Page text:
Imam Elforkani explained to the audience that he loves to visit old churches and feels in this the spirit of God. He also said he had read the Gospels and is inspired by the Gospels and Jesus. Elforkani expressed that Muslims believe that Jesus will come back to earth at the end of times. He further praised the Netherlands for its religious freedom, having given permits for the building of around 500 mosques (the total number of mosques may be larger). 


Gert-Jan Segers lived between 2000 and 2007 as a Christian missionary in Egypt and is deeply aware of Islam. Segers chose to focus on who Jesus is for him, explaining his personal faith. He is not the only Christian leader who sees positive elements in Islam. Many years ago Coptic Orthodox Bishop Athanasius of Beni Suef, a staunch defender of the Christian faith, stated that he appreciated that Muslims pray five times per day and wished that Christians would pray as much. 


Muslims do indeed often speak about the importance of Jesus but the Qur’an provides very little information about his life, only once when he speaks in his cradle to defend his mother Mary after she had been criticized for having a baby without a father. “O sister of Aaron, your father was not a man of evil, nor was your mother unchaste. So she pointed to him [Jesus]. They said, "How can we speak to one who is in the cradle a child?" [Jesus as baby in the cradle] said, "Indeed, I am the servant of Allah. He has given me the Scripture and made me a prophet. And He has made me blessed wherever I am and has enjoined upon me prayer and zakah [zakāh] as long as I remain alive. And [made me] dutiful to my mother, and He has not made me a wretched tyrant. And peace is on me the day I was born and the day I will die and the day I am raised alive." That is Jesus, the son of Mary - the word of truth about which they are in dispute” [Qur’an 19: 28-34, Al Sahih International translation].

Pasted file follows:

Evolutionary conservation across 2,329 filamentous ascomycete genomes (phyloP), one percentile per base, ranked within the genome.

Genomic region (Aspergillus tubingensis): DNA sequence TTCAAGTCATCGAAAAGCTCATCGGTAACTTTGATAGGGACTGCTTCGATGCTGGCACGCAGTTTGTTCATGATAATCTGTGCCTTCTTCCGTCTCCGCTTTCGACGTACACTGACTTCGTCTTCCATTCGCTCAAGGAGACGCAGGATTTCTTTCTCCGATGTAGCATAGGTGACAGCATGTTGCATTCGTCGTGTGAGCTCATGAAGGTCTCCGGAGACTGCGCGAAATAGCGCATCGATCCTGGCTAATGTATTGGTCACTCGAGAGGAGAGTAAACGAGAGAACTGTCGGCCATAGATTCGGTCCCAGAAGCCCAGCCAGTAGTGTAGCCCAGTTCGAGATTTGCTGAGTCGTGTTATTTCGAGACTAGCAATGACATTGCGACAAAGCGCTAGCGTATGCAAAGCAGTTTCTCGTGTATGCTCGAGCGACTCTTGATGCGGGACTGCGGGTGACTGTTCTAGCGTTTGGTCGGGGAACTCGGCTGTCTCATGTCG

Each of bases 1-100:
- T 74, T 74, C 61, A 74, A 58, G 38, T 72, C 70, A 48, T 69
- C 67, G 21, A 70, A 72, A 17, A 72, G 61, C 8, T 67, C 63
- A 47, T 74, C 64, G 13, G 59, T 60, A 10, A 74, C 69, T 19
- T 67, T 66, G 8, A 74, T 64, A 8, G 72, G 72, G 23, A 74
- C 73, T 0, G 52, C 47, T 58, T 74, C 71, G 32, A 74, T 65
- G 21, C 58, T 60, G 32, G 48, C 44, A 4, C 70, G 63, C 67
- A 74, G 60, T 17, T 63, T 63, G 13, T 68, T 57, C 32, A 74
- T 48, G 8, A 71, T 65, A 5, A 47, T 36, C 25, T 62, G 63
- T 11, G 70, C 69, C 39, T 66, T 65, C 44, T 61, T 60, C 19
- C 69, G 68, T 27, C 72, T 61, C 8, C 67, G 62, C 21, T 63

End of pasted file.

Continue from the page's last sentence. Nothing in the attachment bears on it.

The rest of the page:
This is very different in the Gospels that provide much information about his life. The Qur’an is interpreted through the hadiths or the biographies of the Prophet that were written centuries after the Qur’an. But if one would try to read the Qur’an without that knowledge one comes to the conclusion that the Qur’an could be easily read as a commentary about the Bible and thus many stories about Jesus and other Biblical figures are supposed to be known to the audience the Qur’an was addressing in the 7th century AD.


The debate between Segers and Elforkani was good, however a Muslim-Christian debate could, in my view, be more fruitful if the representatives of both religions would have been asked to speak about themes of mercy, compassion, love and opposition to violence.  


Muslims and Christians often tend to compare their beliefs to the practices of other believers but this is a fruitless attempt. The ideals are always more lofty than the practices. This applies to people of all religions. Another problem is that religions in general, including Islam and Christianity, have been deeply influenced by politics throughout the centuries. Both religions do not deal with fixed theological concepts but concepts that have fluctuated throughout the centuries. These factors should also be taken into consideration.



October 10, 2019


Cornelis Hulsman,

Editor-in-chief Arab-West Report